Some investors rely on dividends for growing their wealth, and if you're one of those dividend sleuths, you might be intrigued to know that Cummins Inc. (NYSE:CMI) is about to go ex-dividend in just 2 days. Ex-dividend means that investors that purchase the stock on or after the 20th of August will not receive this dividend, which will be paid on the 3rd of September.
Cummins's next dividend payment will be US$1.31 per share, on the back of last year when the company paid a total of US$5.24 to shareholders. Calculating the last year's worth of payments shows that Cummins has a trailing yield of 3.5% on the current share price of $149.25. We love seeing companies pay a dividend, but it's also important to be sure that laying the golden eggs isn't going to kill our golden goose! So we need to check whether the dividend payments are covered, and if earnings are growing.
Dividends are typically paid from company earnings. If a company pays more in dividends than it earned in profit, then the dividend could be unsustainable. Fortunately Cummins's payout ratio is modest, at just 28% of profit. A useful secondary check can be to evaluate whether Cummins generated enough free cash flow to afford its dividend. It distributed 32% of its free cash flow as dividends, a comfortable payout level for most companies.
It's positive to see that Cummins's dividend is covered by both profits and cash flow, since this is generally a sign that the dividend is sustainable, and a lower payout ratio usually suggests a greater margin of safety before the dividend gets cut.
Have Earnings And Dividends Been Growing?
Companies with consistently growing earnings per share generally make the best dividend stocks, as they usually find it easier to grow dividends per share. Investors love dividends, so if earnings fall and the dividend is reduced, expect a stock to be sold off heavily at the same time. Fortunately for readers, Cummins's earnings per share have been growing at 16% a year for the past five years. The company has managed to grow earnings at a rapid rate, while reinvesting most of the profits within the business. This will make it easier to fund future growth efforts and we think this is an attractive combination - plus the dividend can always be increased later.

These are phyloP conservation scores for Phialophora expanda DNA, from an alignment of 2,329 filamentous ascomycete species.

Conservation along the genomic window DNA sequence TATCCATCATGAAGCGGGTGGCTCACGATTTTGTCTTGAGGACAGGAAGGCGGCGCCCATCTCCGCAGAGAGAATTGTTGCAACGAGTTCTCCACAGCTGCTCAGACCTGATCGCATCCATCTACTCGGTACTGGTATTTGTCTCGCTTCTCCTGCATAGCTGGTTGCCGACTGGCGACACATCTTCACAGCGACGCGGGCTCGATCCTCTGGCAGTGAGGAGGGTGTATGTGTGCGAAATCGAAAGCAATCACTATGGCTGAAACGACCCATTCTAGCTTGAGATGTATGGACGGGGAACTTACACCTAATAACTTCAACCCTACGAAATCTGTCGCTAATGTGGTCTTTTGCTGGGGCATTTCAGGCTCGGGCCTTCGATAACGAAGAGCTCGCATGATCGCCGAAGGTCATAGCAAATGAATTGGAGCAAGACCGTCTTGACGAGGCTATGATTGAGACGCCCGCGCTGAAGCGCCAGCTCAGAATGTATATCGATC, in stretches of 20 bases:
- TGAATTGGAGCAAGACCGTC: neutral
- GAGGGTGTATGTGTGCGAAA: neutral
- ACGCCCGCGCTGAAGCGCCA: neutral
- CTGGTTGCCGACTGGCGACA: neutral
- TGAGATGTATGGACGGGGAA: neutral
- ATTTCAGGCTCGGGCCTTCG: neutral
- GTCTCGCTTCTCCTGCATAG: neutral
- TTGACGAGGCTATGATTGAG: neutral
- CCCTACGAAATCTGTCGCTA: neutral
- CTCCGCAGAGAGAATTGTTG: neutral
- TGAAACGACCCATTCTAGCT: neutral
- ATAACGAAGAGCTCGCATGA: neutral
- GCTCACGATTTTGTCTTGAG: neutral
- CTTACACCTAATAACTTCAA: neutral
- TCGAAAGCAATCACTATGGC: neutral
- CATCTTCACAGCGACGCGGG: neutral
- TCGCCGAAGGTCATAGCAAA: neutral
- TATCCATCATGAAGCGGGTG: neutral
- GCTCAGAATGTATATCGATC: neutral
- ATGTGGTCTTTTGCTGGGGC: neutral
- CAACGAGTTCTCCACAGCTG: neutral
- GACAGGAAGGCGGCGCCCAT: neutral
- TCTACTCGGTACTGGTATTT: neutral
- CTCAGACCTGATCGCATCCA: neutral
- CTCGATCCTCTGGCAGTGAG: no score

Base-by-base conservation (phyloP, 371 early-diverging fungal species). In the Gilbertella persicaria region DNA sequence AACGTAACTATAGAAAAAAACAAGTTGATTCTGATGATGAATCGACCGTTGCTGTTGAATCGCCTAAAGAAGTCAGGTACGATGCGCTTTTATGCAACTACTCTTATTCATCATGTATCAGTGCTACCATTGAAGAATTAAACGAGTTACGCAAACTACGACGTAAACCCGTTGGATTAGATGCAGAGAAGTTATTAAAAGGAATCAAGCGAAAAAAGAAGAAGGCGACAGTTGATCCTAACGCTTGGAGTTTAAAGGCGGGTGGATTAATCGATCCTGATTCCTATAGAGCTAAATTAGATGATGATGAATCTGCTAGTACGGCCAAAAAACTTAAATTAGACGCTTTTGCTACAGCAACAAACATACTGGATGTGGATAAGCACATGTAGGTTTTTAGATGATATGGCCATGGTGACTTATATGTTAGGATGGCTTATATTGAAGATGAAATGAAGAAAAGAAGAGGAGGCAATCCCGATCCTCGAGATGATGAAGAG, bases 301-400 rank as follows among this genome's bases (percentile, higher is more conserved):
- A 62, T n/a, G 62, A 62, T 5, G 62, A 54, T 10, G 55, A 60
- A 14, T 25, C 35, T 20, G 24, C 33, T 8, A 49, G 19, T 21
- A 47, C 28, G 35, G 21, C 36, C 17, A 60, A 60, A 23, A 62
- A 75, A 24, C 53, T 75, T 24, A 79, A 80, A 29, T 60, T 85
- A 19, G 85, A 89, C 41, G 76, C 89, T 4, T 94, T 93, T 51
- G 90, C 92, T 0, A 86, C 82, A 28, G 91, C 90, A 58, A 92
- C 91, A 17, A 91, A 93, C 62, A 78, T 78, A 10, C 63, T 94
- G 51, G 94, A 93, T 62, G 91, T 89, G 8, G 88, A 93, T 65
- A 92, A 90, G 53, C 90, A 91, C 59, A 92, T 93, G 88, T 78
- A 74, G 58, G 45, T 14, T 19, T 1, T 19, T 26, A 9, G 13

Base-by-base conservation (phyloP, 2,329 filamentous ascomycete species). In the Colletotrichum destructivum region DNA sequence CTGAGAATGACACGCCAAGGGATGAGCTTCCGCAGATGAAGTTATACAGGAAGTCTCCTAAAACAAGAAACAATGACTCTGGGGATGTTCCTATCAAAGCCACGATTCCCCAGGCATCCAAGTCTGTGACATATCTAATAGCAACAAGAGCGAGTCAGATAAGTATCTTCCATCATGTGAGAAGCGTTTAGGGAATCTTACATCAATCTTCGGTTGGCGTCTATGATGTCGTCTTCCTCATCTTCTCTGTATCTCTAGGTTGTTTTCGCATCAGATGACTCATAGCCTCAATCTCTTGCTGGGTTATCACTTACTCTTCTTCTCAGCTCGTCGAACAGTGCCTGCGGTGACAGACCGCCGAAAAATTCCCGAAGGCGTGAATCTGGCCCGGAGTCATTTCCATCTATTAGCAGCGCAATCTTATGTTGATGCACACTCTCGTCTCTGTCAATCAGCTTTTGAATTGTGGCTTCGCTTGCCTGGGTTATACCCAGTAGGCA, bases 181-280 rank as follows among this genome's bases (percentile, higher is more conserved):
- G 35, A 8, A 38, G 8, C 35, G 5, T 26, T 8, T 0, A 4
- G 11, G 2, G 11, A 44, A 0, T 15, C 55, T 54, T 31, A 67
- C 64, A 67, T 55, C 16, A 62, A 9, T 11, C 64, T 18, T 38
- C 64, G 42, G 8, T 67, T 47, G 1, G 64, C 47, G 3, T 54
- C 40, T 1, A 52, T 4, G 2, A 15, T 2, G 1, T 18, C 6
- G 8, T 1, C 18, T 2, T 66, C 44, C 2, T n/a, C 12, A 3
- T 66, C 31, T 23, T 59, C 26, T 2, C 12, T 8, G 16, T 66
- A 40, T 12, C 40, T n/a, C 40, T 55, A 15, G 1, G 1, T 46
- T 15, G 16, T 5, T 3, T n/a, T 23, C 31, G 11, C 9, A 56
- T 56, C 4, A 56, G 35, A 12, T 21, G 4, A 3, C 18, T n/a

Another key way to measure a company's dividend prospects is by measuring its historical rate of dividend growth. Since the start of our data, 10 years ago, Cummins has lifted its dividend by approximately 22% a year on average. It's great to see earnings per share growing rapidly over several years, and dividends per share growing right along with it.
Has Cummins got what it takes to maintain its dividend payments? Cummins has been growing earnings at a rapid rate, and has a conservatively low payout ratio, implying that it is reinvesting heavily in its business; a sterling combination. Overall we think this is an attractive combination and worthy of further research.
Curious what other investors think of Cummins? See what analysts are forecasting, with this visualisation of its historical and future estimated earnings and cash flow .
We wouldn't recommend just buying the first dividend stock you see, though. Here's a list of interesting dividend stocks with a greater than 2% yield and an upcoming dividend.
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If you spot an error that warrants correction, please contact the editor at email@example.com. This article by Simply Wall St is general in nature. It does not constitute a recommendation to buy or sell any stock, and does not take account of your objectives, or your financial situation. Simply Wall St has no position in the stocks mentioned. Thank you for reading.